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Modding has been one of the defining features of PC gaming for decades. The idea that you could modify the game you purchased – maybe add content, or restore features that were abandoned in development – has led to many games and genres coming into existence. Some of the most popular PC games today began as a mod; in fact, games that originate from mods now take up more than 11% of the share of the PC gaming community (in regards to playtime).

Needless to say, for many PC gamers, the topic of mod support is very close to home. Valve has supported the idea of modding in the past with the release of the Steam Workshop – the integrated mod installer for select Steam software – but for the most part, modding has existed as a microcosm, separated from any specific sales platform or limitations. Mods can be found on sites such as ModDB, Nexus Mods, or even a developer’s (or development team’s!) own website and, of course, for games that support it: the Steam Workshop.

Today, Valve has added a relatively simple feature to the Steam Workshop toolset that has elicited a very provocative response from many corners of the PC gaming community: the ability to make your published mods Paid Content.

On the surface, this addition seems like a no-brainer as modders should have the right to decide whether or not they want to receive some sort of financial reward for the work that they have done. It’s the same logic used to defend YouTubers or streamers. Though – it might be important to note that many individuals are upset by this chain of events due to the inherent nature of modding scenes as a whole. Namely, the “modular” nature of it. Many mods for popular titles might take advantage of one another – in many cases, much like in other forms of software development, certain mods might depend on another mod’s libraries. Another common trend is when some game’s modding communities end up developing Mod Managers for specific titles – such is the case for Fallout 3/New Vegas, Sonic Generations, and many other games.

Valve’s ruleset claims that any developer selling their mods through the Steam Workshop (in which only Skyrim is currently supported) will take only 25% of the profits, once their mod has breached a limit of $100 worth of sales. Additionally, any mod that you find trouble with can be returned and refunded within 24 hours, but that monetary amount will only be returned to your Steam wallet, as opposed to your real one. With regards to the issue of mods being placed on the workshop for sale by a party that had nothing to do with the development of said mod, Valve states that a DMCA Takedown Notice will be necessary instead of pre-vetting before an item is to go on sale. The same FAQ glosses over the issue of including other mods with yours, stating only that it will be possible for you to “allocate and approve portions of your item’s revenue with other collaborators or co-authors” and doesn’t mention what should be done if one of the dependencies for your mod is from a developer that might not want to support portions of his mod being sold.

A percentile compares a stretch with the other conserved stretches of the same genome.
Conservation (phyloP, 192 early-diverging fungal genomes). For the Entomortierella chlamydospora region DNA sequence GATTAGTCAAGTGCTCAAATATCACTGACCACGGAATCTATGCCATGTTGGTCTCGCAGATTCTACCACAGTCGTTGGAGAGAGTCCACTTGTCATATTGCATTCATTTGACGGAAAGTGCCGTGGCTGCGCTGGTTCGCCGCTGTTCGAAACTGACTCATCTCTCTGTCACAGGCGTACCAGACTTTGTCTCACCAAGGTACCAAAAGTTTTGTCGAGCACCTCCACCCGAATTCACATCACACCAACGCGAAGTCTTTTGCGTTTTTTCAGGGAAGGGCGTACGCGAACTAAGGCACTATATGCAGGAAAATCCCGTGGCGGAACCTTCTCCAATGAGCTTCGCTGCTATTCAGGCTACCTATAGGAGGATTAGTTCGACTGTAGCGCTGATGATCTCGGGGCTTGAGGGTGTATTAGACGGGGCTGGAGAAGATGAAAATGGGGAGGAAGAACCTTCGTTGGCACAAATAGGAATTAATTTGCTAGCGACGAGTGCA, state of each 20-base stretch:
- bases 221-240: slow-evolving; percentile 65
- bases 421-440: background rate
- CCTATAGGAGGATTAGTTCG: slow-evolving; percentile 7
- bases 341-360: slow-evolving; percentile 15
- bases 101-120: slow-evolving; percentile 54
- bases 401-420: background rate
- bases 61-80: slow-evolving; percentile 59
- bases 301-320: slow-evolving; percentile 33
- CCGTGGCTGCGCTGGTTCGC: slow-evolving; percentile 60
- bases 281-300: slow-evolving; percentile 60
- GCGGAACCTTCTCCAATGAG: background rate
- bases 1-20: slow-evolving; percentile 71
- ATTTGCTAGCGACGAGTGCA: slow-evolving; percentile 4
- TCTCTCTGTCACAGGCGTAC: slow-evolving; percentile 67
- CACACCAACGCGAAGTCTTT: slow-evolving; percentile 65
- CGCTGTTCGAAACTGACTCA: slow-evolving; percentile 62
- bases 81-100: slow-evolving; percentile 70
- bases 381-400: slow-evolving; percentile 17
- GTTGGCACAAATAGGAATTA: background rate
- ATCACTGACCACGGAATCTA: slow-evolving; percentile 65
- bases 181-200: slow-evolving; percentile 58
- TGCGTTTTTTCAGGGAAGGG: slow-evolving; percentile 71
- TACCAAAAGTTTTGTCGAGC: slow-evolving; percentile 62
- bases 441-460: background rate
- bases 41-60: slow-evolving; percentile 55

Already, members of the PC gaming community have created a petition to showcase their disapproval with the new system, but I don’t think that the petition’s author understands the biggest problem with this turn of events. The petition claims that mod development should be for the love of the game, and not for monetary gain, but it’s important to note that the largest elephant in the room is the fact that this feature is flawed to begin with. If Valve can truly regulate the new workshop, then all the power to them and the developers that may want to get paid for their work – I just don’t see it working when mod development has always been a collaborative art, and all it could really take to prevent a mod from being sold is one person on the chain of development that is opposed to it.

With that being said, I can’t say I’m too enthused about the idea of paid mods in general – especially self-described Early Access mods. Additionally, I see potential issues with compatibility arising if paid mod developers have to end up straying their own path instead of developing with mod managers in mind (in an effort to prevent disputes, and to perhaps further separate their content). If anything else, the idea of pirating mods being a thing, to me, sounds incredibly silly.

UPDATE – It turns out that Valve had a set of Mods pre-approved, and there is in-fact a vetting period for any new mods going forward. As for the 25% of revenue that the developers take home – it seems that this amount will vary depending on the game, and will ultimately be up to the publishers discretion. Many of the same concerns still apply.

James Galizio

Staff Writer

I'm a writer for TechRaptor, and an aspiring indie dev; technology and games in particular have been my passion my whole life, and to contribute to the industry has been my dream. If I'm not writing or working on other work, you can almost always find me playing some sort of game!